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SENATE: This roforofo over CCT

ON a day the Court of Appeal in Abuja was deciding the fate of the Senate President Bukola Saraki in the appeal against his trial at the Code of Conduct Tribunal, the Senate hit the gavel hard on another matter also involving the CCT.

The Red Chamber, which concurred to a bill already passed by the House of Representatives in May, brought the control of the Code of Conduct Bureau and its Tribunal under the National Assembly.

It was a contentious matter, but it is also one which the Senate knew will not remain under the table for long.

The move was first kick-started in April 2016 when Senator Peter Nwaoboshi sponsored a bill seeking to effect changes in the CCB/CCT Act. The senator had said that certain provisions of the Acts needed legislative intervention to conform to today’s realities.  One of his objections was that the CCB/CCT, with quasi-judicial powers, was located in the executive arm of government rather than directly in the judiciary or the legislature.

But Senator Nwabaoshi was made to beat a retreat in view of what was called the mood of the nation at the time. He withdrew the bill and waited to fight another day.

On Thursday, however, Senator Samuel Anyanwu, Chairman, Senate Committee on Ethics, Privileges and Public Petitions submitted a report on the bill forwarded to the Senate by the House of Representatives, seeking a concurrence. He said that the committee had done a ‘critical examination of the bill preparatory to concurrence of the Senate.’

He agreed that the political situation in the country forced the initial sponsor in the Senate, Senator Nwaoboshi to withdraw the bill when it was first introduced to the Senate.

The Senator listed the objectives of the bill  to include the proposal to amend the Code of Conduct Bureau and Tribunal Act Cap.C15 Law of the Federation of Nigeria, 2004 by Altering the tenure of the office of the chairman and members; proposal to amend entry age of the chairman and members by pegging the tenures of office; plan to transfer the power of control over the agency to the National Assembly instead of the President as well as the plan to further elaborate the provisions of the bill.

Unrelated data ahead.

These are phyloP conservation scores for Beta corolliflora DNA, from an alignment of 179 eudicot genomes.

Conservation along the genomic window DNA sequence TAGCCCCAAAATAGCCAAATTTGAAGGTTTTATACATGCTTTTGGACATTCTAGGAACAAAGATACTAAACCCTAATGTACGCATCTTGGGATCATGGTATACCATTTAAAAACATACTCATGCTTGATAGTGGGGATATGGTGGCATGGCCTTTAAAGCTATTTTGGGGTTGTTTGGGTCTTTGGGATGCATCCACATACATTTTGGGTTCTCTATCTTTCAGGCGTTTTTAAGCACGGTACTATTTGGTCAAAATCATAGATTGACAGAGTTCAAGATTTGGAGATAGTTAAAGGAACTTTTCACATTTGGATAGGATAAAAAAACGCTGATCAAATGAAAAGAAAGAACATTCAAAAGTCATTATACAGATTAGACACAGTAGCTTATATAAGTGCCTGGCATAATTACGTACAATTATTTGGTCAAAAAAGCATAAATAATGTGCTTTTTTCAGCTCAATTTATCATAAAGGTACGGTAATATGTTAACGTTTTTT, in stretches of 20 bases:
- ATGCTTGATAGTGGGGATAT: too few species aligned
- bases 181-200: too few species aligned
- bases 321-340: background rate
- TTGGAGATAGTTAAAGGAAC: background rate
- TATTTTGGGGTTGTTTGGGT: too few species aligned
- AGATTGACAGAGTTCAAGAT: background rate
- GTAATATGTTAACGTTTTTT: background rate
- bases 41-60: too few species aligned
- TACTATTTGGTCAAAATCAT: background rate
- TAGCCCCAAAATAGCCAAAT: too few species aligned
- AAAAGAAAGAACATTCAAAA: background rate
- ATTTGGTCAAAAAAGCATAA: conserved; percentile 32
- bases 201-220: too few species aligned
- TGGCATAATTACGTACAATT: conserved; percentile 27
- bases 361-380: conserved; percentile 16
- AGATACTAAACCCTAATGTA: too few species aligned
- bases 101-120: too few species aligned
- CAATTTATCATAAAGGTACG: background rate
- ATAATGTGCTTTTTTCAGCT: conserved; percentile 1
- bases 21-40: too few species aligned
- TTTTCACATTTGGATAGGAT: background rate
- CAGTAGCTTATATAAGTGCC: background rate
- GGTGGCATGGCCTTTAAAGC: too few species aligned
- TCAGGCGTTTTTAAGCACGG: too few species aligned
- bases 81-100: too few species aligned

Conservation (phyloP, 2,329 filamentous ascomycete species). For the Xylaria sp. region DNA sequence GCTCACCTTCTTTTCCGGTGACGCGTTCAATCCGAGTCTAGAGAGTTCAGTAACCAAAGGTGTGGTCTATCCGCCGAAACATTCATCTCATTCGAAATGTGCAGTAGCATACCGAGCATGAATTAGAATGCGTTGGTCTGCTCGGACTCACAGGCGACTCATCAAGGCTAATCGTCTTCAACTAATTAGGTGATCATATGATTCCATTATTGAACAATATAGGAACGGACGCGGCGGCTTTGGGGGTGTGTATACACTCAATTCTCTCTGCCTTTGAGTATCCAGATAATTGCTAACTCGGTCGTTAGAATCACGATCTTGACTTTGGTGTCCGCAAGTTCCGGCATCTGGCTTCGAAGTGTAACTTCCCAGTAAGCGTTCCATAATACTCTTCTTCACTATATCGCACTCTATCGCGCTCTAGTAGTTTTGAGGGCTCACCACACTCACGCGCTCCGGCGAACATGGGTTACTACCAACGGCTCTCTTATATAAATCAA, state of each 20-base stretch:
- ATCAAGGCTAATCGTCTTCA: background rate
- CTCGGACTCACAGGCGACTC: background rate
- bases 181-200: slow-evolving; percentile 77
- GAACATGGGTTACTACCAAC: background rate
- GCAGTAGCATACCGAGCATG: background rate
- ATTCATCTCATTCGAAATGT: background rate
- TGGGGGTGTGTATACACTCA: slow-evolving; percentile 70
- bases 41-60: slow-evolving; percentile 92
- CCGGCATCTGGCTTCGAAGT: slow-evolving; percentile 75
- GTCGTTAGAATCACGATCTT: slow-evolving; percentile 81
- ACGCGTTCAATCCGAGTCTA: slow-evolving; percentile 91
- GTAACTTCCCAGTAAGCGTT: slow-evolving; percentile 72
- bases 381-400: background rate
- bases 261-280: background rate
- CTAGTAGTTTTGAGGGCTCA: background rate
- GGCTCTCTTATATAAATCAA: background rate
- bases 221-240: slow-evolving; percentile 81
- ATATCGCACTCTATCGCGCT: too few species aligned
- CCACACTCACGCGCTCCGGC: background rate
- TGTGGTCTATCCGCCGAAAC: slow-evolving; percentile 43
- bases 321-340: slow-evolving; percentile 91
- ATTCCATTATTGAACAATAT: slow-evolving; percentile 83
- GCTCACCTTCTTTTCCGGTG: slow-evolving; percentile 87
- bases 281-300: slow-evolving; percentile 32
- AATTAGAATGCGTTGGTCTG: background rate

Just as it was viewed in April, some Senators viewed the attempt to proceed with the amendment as a ploy to get back at the executive in view of the trial of the Senate President at the CCT.

But the debate of the bill clearly showed a division between the Like Minds Senators and the Senate Unity Forum. The Unity Forum is the group that received the backing of the All Progressives Congress (APC) hierarchy ahead of the election of Senate’s presiding officers in June 2015, while the Like Minds Senators are largely the supporters of Saraki. There are the Non-Aligned, who are however largely members of the Peoples Democratic Party (PDP). The tricky thing about the battle in the Senate is that anytime there is a clash between the SUF and Like Minds, the Non-Aligned usually side the Like Minds.

On Thursday, the roforofo panned out the same way. Members of the Unity Forum tried all the tricks they could muster to deflate the amendment of the CCB/CCT Act but it was apparent they could not muster the number to withstand the Like Minds who were supported by the Non-Aligned.

The Senate brushed aside the advice of its leader, Senator Ali Ndume and the leader of Senate Unity Forum, Senator Ahmed Lawan and passed the amendments to CCT Act.

While Ndume made spirited efforts to stave off the amendment, Senator Lawan put in a last ditch effort when he said: “The Senate is a moderator on legislation; this bill emanated from the House of Representatives and our colleagues there passed it. I agree totally with the submissions of some of our colleagues here that we have to tarry to pass it.

“We will be doing ourselves and this National Assembly a better service if we step down this thing and move on to some other things that will make this a better bill only. We should go ahead only when we have convinced ourselves that what we are trying to do is not for our sake.”

In passing the bill, the Senate made some statements. It reinforced Section 3(D) of the Act, which now makes it mandatory for the Code of Conduct to get a written statement from anyone perceived of committing any infraction along the line of the Act, failure of which the allegation dies a natural death. The lawmakers also changed the security of tenure of the chairman and members of the CCT, by approving a term of five years renewable only once.

The ball will now relocate to the court of President Muhammadu Buhari to either assent to the bill or veto it. If he vetoes the bill, then the determination of the National Assembly will once again be put to test as to whether they can muster the number to override his veto.